In the state of New Hampshire, only 1% of all firefighters are female. Sadly, this is not uncommon. Between 2008 and 2012, the national average was only 3.8%. Recruitment for females and diversity training for males is a vital part of successfully increasing those percentages.

Based on my own experiences as a female firefighter, I am an active recruiter and champion for females who wish to become firefighters. I also find it very important to foster a support system, or “sisterhood” for the scant few female firefighters who are already passionate about and committed to their chosen career field.

An integral part of successful firefighting is teamwork. This can sometimes be challenging for females, as they may meet resistance to their presence on a team. Sometimes the biggest challenge is being accepted by all members of the crew. It takes strength of character, a thick skin, and absolute focus on your personal goals as a firefighter. None of these concepts are insurmountable.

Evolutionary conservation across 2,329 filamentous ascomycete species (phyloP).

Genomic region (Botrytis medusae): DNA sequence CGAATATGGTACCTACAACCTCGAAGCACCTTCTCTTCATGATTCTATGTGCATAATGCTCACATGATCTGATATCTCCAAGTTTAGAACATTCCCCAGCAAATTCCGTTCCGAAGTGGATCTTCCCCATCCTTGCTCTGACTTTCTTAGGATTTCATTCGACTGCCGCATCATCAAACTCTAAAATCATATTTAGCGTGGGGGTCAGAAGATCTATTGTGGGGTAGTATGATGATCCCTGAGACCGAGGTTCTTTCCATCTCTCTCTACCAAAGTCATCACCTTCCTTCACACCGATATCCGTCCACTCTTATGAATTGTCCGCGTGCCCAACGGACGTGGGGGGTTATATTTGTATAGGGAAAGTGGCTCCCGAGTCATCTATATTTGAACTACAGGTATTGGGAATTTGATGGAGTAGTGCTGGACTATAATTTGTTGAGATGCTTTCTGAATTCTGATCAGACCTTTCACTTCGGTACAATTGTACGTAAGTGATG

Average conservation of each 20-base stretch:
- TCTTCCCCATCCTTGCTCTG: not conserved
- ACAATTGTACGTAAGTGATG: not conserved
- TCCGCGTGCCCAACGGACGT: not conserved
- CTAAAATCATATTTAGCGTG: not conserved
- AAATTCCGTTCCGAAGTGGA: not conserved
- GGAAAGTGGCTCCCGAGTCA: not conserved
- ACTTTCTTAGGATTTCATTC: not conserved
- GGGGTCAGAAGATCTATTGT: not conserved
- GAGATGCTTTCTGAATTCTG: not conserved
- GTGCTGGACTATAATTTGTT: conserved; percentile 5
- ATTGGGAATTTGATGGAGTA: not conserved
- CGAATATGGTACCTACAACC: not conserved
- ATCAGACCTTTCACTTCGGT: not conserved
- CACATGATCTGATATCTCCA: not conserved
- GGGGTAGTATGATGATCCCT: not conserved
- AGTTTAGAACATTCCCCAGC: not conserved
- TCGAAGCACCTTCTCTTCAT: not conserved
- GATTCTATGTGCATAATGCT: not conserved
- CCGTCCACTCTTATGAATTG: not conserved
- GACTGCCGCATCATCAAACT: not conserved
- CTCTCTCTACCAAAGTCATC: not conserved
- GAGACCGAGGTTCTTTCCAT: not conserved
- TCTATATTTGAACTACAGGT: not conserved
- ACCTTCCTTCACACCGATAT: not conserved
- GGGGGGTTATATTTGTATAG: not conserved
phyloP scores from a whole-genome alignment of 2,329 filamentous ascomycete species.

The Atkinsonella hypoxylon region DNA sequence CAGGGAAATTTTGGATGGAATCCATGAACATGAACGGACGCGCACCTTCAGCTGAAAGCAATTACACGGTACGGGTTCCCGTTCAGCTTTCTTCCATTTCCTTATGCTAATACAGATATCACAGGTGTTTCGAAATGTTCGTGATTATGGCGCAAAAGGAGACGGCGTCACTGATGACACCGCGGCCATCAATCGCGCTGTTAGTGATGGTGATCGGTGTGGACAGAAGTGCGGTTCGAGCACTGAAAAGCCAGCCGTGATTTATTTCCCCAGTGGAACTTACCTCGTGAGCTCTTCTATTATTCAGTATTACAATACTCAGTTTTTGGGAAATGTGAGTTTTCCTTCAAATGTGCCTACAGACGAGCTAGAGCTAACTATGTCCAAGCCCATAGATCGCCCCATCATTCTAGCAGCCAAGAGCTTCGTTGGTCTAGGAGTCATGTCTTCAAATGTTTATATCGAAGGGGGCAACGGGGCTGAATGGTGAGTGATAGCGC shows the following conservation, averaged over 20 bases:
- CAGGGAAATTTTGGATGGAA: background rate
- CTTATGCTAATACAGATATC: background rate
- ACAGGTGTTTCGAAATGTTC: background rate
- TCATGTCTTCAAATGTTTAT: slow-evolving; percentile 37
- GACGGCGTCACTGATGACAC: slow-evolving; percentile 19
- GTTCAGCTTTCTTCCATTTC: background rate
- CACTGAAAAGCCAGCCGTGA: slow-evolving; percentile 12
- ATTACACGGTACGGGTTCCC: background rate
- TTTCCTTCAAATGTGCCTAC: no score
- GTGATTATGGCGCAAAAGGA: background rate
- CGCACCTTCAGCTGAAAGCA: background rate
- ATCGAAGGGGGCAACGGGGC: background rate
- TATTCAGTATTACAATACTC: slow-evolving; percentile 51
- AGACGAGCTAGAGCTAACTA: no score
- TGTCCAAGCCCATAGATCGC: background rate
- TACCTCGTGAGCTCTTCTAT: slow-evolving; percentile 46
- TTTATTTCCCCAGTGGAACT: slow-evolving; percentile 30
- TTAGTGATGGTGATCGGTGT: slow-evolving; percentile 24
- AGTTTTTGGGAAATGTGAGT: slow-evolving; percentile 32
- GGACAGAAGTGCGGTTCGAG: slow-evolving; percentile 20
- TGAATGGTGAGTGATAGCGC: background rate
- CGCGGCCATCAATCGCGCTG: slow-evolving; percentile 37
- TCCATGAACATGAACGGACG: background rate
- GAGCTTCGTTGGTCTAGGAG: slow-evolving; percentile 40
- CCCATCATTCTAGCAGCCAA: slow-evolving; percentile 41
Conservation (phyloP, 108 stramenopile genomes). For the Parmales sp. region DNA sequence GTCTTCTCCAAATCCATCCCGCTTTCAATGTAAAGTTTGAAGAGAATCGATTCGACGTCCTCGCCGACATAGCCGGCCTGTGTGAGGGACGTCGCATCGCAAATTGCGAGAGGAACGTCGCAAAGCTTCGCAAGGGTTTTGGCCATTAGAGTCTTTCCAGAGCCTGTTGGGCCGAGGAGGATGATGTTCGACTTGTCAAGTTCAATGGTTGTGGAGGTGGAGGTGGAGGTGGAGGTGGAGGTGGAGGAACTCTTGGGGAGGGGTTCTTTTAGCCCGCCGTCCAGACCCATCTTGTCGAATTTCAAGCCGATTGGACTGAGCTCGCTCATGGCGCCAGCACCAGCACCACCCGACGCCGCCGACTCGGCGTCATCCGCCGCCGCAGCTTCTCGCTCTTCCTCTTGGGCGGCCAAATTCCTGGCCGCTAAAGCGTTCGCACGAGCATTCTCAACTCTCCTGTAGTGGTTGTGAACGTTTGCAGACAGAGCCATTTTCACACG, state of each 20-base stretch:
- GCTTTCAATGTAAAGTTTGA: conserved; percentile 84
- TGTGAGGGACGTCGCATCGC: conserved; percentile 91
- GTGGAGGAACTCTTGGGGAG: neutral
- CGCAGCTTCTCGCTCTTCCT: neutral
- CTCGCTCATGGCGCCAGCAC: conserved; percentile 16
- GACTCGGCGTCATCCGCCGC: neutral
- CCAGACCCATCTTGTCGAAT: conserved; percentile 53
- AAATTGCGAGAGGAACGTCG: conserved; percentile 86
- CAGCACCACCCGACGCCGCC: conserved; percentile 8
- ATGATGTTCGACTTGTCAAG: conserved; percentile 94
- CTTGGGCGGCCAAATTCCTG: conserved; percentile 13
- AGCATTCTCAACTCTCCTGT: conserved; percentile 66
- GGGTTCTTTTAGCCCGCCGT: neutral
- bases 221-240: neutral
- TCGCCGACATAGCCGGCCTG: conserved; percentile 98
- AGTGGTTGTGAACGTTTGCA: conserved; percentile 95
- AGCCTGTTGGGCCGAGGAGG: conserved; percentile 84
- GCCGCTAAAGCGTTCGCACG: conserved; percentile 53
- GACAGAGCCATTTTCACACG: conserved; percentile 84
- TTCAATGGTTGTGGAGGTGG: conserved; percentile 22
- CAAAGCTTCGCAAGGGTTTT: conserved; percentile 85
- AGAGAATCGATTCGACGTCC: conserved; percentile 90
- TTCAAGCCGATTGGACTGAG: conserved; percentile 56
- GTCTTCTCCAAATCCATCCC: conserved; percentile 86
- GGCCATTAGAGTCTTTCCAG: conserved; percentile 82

If you would like to learn more about female firefighters or diversity training, contact me.

According to the US Fire Department website, the traditional role of firefighters has expanded to include a variety of duties and functions in addition to original responsibilities.

Traditional duties include the following:
a) Extinguishing, controlling fires
b) Prevention of loss of lives and property
c) Fire prevention

The additional new roles of firefighters now includes:
a) Disaster response
b) Emergencies
c) Environmental issues

Firefighters by tradition work in teams; this team is usually headed by a supervising officer known as either the chief fire officer or company officer. Unlike other professionals, firefighters work between 45 to 50 hours each week, this long work week distinguishes them from other professions. Such long hours mean that a fire officer is not necessarily guaranteed time off on public holidays or even the usual weekend.

Secured By miniOrange